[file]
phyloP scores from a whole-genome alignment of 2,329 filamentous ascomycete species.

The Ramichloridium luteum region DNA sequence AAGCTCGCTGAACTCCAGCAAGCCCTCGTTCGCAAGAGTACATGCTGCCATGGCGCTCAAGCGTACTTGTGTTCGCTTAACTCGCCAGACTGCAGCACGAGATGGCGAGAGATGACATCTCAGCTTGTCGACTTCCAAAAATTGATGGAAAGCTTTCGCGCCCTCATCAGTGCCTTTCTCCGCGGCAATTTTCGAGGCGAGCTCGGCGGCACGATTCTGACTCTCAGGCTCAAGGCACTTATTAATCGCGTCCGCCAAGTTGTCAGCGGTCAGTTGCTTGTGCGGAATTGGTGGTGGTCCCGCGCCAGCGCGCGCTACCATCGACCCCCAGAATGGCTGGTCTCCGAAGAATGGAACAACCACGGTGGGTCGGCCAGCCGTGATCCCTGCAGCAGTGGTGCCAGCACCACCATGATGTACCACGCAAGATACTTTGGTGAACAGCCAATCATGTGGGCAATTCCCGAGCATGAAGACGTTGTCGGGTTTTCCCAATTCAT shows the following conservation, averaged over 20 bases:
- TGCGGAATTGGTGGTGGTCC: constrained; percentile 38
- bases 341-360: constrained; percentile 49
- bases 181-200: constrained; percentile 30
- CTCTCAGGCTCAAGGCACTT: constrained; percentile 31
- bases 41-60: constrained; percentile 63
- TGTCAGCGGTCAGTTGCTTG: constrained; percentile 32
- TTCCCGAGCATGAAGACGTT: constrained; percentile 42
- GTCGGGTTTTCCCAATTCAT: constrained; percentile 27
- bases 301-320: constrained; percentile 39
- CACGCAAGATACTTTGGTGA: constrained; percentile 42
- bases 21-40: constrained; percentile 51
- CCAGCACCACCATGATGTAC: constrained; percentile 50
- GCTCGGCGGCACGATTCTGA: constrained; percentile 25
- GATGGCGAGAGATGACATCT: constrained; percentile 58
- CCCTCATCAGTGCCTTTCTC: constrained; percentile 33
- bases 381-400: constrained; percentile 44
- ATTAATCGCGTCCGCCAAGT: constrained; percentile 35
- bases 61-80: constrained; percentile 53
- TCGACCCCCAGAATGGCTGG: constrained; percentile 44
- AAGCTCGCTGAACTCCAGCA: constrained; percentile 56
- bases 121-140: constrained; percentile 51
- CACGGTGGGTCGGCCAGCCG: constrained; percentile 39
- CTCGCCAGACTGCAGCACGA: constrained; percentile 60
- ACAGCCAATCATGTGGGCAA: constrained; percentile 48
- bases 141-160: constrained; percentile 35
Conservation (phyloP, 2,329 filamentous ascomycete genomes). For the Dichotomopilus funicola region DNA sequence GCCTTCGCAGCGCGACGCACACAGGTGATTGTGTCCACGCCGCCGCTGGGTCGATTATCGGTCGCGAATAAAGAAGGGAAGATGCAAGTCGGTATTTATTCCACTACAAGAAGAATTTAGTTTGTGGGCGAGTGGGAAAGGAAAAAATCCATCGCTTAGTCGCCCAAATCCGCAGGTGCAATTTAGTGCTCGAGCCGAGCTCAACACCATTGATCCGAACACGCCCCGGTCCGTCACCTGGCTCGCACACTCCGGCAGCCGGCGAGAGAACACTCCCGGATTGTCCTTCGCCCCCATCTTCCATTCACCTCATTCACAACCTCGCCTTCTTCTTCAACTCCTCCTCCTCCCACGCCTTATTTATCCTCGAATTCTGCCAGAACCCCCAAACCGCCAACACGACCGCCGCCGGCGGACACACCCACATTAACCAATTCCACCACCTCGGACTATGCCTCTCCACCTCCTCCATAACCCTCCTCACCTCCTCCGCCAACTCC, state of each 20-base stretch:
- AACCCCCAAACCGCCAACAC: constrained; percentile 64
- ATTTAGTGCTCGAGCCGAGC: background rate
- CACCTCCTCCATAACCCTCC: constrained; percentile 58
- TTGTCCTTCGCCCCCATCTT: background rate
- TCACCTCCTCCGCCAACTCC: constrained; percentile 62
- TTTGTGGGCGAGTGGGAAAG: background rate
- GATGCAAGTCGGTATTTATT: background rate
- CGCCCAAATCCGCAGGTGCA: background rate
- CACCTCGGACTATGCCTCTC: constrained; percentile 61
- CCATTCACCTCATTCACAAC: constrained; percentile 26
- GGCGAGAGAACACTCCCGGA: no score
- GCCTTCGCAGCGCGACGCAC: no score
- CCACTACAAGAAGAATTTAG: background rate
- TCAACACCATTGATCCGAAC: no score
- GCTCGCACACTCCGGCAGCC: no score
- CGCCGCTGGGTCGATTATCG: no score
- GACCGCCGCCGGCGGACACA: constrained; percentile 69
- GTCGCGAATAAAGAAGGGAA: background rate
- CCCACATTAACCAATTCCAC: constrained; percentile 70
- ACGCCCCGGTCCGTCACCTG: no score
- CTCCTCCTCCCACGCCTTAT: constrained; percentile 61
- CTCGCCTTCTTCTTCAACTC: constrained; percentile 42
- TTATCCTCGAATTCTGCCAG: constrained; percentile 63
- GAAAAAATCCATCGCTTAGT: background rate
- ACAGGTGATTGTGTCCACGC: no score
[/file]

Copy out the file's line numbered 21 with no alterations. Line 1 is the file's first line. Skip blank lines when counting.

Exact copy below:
- TCGACCCCCAGAATGGCTGG: constrained; percentile 44